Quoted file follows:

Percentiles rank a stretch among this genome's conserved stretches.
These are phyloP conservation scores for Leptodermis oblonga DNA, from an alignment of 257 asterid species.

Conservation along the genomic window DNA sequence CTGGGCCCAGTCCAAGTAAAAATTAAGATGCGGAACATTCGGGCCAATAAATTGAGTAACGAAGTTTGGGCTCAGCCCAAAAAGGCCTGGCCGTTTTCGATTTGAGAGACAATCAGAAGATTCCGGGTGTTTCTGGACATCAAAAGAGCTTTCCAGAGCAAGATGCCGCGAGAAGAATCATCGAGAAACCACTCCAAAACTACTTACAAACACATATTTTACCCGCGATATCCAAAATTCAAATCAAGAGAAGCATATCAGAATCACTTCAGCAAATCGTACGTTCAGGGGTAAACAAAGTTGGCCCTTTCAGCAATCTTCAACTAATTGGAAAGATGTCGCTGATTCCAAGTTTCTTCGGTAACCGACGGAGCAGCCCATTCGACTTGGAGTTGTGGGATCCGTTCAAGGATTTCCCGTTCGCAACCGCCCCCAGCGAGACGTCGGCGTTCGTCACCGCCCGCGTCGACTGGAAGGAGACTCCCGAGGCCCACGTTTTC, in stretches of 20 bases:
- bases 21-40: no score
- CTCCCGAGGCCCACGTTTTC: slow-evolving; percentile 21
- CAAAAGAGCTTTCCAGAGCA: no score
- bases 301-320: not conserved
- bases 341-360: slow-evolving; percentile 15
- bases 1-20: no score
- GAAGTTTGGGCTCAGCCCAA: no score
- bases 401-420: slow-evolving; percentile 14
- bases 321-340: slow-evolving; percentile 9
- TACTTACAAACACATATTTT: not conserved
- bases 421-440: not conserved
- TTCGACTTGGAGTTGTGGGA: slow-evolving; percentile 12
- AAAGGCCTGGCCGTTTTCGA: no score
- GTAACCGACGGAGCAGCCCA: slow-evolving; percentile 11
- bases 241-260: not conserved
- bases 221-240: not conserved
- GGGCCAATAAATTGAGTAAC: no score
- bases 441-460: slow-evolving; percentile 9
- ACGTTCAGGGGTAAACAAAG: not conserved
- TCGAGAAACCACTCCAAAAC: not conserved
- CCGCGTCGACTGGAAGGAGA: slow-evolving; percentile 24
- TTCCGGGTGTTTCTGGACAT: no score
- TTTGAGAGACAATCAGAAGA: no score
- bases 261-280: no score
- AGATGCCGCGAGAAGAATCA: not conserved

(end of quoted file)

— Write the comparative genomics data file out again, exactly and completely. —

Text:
Percentiles rank a stretch among this genome's conserved stretches.
These are phyloP conservation scores for Leptodermis oblonga DNA, from an alignment of 257 asterid species.

Conservation along the genomic window DNA sequence CTGGGCCCAGTCCAAGTAAAAATTAAGATGCGGAACATTCGGGCCAATAAATTGAGTAACGAAGTTTGGGCTCAGCCCAAAAAGGCCTGGCCGTTTTCGATTTGAGAGACAATCAGAAGATTCCGGGTGTTTCTGGACATCAAAAGAGCTTTCCAGAGCAAGATGCCGCGAGAAGAATCATCGAGAAACCACTCCAAAACTACTTACAAACACATATTTTACCCGCGATATCCAAAATTCAAATCAAGAGAAGCATATCAGAATCACTTCAGCAAATCGTACGTTCAGGGGTAAACAAAGTTGGCCCTTTCAGCAATCTTCAACTAATTGGAAAGATGTCGCTGATTCCAAGTTTCTTCGGTAACCGACGGAGCAGCCCATTCGACTTGGAGTTGTGGGATCCGTTCAAGGATTTCCCGTTCGCAACCGCCCCCAGCGAGACGTCGGCGTTCGTCACCGCCCGCGTCGACTGGAAGGAGACTCCCGAGGCCCACGTTTTC, in stretches of 20 bases:
- bases 21-40: no score
- CTCCCGAGGCCCACGTTTTC: slow-evolving; percentile 21
- CAAAAGAGCTTTCCAGAGCA: no score
- bases 301-320: not conserved
- bases 341-360: slow-evolving; percentile 15
- bases 1-20: no score
- GAAGTTTGGGCTCAGCCCAA: no score
- bases 401-420: slow-evolving; percentile 14
- bases 321-340: slow-evolving; percentile 9
- TACTTACAAACACATATTTT: not conserved
- bases 421-440: not conserved
- TTCGACTTGGAGTTGTGGGA: slow-evolving; percentile 12
- AAAGGCCTGGCCGTTTTCGA: no score
- GTAACCGACGGAGCAGCCCA: slow-evolving; percentile 11
- bases 241-260: not conserved
- bases 221-240: not conserved
- GGGCCAATAAATTGAGTAAC: no score
- bases 441-460: slow-evolving; percentile 9
- ACGTTCAGGGGTAAACAAAG: not conserved
- TCGAGAAACCACTCCAAAAC: not conserved
- CCGCGTCGACTGGAAGGAGA: slow-evolving; percentile 24
- TTCCGGGTGTTTCTGGACAT: no score
- TTTGAGAGACAATCAGAAGA: no score
- bases 261-280: no score
- AGATGCCGCGAGAAGAATCA: not conserved